Listen and Talk Blog
“ Ha y Be er eech an a in mon !”
Let me say it again after I finish chewing:
“Happy Better Speech and Hearing Month!”
Did you understand what I said at the beginning? How long did it take you to figure it out? For those of you who like solving puzzles, did you enjoy the exercise? But what if you have to figure out sentences like that all the time, all day along; wouldn’t that be exhausting?
Children with hearing loss are constantly required to fill in the blanks to figure out what is being said. While amplification technology has come a long way in providing better access to speech sounds, individuals with hearing loss still face challenges in fully perceiving speech. This is particularly true in difficult listening conditions, such as in a restaurant, gym, or anywhere there is a high level of background noise and/or reverberation.
On April 19th, many of the professionals at Listen and Talk attended a presentation by Dr. Karen Anderson, a heralded Listening and Spoken Language expert, and the Director of Supporting Success for Children with Hearing Loss. She talked about how listening in noise is like reading black fonts on a dark gray background. As the shade of gray becomes darker, it gets harder to make out the letters. Similarly, Dr. Anderson demonstrated that reverberation is like smeared, overlapping letters that make it difficult to tell the words apart. During the exercise, we were asked to decipher a message on the screen. With the dark background masking the letters, and the overlapping letters smushing the words together; it took a lot of extra concentration and energy to make out the message! This is similar to the challenges our children with hearing loss are faced with daily. Just like trying to read the words that are smudged or lost in the background, children with hearing loss need to expend extra energy in making sense of what was said to them. Understanding verbal communication is a natural process for those without hearing loss, but for people with hearing loss it is like a mental workout everyday. No wonder they may feel so tired at the end of the day!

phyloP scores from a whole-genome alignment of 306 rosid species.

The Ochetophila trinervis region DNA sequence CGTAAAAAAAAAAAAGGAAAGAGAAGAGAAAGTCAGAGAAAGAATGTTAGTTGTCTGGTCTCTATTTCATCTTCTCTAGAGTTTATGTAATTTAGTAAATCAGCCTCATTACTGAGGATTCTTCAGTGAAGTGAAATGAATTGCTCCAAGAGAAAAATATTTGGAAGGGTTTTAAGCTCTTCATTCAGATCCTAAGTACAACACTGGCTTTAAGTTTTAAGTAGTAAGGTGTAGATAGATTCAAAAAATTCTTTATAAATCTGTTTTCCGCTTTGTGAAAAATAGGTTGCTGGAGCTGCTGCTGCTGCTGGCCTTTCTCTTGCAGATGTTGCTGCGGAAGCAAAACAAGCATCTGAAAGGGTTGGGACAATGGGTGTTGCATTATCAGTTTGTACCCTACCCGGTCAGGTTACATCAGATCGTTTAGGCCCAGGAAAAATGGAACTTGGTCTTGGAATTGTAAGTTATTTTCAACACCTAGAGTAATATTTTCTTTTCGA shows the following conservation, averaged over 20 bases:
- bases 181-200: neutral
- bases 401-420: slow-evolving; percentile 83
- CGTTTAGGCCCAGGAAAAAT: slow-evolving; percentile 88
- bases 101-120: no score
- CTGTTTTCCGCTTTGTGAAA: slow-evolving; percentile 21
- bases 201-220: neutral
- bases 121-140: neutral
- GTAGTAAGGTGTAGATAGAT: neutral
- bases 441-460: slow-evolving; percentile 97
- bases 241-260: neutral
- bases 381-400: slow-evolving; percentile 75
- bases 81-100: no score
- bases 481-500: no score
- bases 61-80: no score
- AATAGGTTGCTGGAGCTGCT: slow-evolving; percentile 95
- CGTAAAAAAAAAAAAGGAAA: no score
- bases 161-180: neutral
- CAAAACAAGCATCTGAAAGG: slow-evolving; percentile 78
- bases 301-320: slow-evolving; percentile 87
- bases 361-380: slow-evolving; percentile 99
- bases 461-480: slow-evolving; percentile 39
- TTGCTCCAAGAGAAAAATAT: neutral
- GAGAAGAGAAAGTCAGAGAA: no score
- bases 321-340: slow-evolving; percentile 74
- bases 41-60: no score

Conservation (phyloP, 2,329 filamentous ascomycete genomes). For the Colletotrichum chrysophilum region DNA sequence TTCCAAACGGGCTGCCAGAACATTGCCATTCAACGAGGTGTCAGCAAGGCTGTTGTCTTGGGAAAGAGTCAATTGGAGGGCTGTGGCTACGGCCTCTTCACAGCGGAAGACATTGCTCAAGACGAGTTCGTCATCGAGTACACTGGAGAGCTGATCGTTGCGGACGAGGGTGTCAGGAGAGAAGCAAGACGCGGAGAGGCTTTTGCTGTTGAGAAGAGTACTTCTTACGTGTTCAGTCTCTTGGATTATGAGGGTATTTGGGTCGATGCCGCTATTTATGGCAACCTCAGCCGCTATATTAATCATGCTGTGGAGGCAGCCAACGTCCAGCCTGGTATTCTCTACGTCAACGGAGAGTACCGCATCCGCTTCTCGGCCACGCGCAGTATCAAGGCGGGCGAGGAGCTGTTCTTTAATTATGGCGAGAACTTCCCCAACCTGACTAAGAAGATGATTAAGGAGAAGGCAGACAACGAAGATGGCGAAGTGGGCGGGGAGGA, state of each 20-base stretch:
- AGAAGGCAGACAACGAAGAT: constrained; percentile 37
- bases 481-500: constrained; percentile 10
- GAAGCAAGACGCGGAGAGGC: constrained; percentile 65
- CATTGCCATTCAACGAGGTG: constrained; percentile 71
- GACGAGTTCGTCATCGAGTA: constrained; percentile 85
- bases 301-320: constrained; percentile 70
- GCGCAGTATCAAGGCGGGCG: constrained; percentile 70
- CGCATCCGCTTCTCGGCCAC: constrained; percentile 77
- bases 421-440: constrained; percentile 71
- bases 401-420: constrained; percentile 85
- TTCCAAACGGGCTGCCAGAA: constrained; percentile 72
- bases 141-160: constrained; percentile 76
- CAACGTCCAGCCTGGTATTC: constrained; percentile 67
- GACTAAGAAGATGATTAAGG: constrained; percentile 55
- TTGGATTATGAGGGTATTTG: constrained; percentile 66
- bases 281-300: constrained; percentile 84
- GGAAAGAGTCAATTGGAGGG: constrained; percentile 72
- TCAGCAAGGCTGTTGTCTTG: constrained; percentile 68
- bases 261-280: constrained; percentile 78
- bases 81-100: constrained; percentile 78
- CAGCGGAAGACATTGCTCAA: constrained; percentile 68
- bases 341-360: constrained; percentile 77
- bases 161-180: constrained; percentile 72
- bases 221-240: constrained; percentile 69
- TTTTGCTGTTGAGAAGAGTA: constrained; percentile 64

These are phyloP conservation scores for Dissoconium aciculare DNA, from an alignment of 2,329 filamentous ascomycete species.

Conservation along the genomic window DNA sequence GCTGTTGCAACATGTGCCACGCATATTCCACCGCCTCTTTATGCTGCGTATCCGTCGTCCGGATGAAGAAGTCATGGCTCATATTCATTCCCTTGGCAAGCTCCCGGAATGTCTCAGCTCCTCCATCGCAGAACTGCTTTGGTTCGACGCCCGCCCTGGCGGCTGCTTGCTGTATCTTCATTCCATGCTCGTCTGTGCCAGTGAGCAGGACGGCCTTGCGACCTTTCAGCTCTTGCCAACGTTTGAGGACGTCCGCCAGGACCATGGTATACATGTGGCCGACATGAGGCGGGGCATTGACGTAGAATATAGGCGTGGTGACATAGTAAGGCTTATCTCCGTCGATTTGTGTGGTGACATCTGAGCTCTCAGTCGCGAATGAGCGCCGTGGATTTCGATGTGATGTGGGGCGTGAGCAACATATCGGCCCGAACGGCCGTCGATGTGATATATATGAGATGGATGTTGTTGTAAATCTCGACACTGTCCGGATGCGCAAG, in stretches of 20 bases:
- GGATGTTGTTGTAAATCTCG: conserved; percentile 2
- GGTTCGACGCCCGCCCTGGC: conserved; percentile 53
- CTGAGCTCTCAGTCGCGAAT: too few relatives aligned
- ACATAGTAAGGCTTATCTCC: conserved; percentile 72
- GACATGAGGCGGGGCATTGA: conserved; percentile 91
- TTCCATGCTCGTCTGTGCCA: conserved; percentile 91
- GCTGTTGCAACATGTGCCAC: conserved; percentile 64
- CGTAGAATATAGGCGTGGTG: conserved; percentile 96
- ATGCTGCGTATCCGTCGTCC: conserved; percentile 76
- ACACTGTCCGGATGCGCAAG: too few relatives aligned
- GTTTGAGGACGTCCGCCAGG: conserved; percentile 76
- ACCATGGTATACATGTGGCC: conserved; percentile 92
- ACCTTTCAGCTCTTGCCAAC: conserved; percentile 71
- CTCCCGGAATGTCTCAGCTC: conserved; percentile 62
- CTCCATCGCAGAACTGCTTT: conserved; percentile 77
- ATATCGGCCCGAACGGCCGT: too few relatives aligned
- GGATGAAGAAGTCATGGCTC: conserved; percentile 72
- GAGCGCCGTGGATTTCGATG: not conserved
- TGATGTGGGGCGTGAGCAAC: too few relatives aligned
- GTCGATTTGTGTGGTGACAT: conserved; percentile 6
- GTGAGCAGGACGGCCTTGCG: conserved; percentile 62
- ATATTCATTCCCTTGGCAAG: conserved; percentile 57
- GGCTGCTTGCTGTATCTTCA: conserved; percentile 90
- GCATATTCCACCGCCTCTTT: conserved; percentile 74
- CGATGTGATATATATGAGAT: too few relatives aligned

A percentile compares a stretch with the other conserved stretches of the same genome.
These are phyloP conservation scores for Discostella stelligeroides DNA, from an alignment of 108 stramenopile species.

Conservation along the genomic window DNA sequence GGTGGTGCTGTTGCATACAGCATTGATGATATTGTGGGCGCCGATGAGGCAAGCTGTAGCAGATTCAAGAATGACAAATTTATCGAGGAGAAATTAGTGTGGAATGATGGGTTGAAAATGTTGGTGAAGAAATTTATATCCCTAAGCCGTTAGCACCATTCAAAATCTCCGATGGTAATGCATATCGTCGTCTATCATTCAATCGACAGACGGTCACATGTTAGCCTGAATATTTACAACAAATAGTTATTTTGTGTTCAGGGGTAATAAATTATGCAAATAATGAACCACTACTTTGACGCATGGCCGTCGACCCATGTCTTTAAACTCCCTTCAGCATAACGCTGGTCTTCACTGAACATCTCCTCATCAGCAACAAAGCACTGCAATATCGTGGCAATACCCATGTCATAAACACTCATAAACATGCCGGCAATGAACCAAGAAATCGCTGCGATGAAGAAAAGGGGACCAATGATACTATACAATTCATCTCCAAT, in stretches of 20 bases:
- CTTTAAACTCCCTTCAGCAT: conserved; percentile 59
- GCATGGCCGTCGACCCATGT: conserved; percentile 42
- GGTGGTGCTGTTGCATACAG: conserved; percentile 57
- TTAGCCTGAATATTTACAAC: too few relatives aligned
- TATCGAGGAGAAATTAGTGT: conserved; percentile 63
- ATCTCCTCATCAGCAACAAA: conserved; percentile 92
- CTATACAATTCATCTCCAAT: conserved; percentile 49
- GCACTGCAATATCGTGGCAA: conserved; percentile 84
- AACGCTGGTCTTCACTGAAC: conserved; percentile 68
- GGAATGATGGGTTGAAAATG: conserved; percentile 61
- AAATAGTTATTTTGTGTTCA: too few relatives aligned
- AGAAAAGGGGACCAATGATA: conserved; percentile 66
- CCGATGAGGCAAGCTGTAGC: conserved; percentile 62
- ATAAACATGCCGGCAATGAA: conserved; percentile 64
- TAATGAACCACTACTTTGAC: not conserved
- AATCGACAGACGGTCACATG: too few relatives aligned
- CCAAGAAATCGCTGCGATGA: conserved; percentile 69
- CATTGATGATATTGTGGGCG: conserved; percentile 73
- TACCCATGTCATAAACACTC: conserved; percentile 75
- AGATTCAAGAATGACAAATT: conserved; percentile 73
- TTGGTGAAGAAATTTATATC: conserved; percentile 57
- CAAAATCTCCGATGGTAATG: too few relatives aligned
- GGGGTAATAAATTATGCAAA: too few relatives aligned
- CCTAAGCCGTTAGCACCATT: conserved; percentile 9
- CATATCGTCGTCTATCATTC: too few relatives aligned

Fatigue is known to be associated with moodiness, reduced ability to focus, slower processing time and impaired judgement. Here are 5 tips to help lessen the impact of listening fatigue on children with hearing loss:
- Use well-fit amplification technology (hearing aids, cochlear implants) consistently
- Use remote microphones/digital modulation systems in difficult listening situations - These systems reduce the effects of background noise, poor acoustics and distance by delivering the speaker’s voice right into their ears through their amplification technology
- Reduce background noise and reverberation - Improve their listening condition by turning off the TV and radio and finding a quieter place to talk and play. Also reduce the hard surface that causes reverberation by putting a rug on the floor and curtains on the windows.
- Face them when you talk - Facial cues help fill in the missing pieces of information. Facing them under good lighting helps them to see the facial cues.
- Take periodic listening breaks from noise - When they are around a high level of background noise, like a birthday party, find a quiet corner and have them look at a book for 10 minutes to take a rest from the bombardment of sound.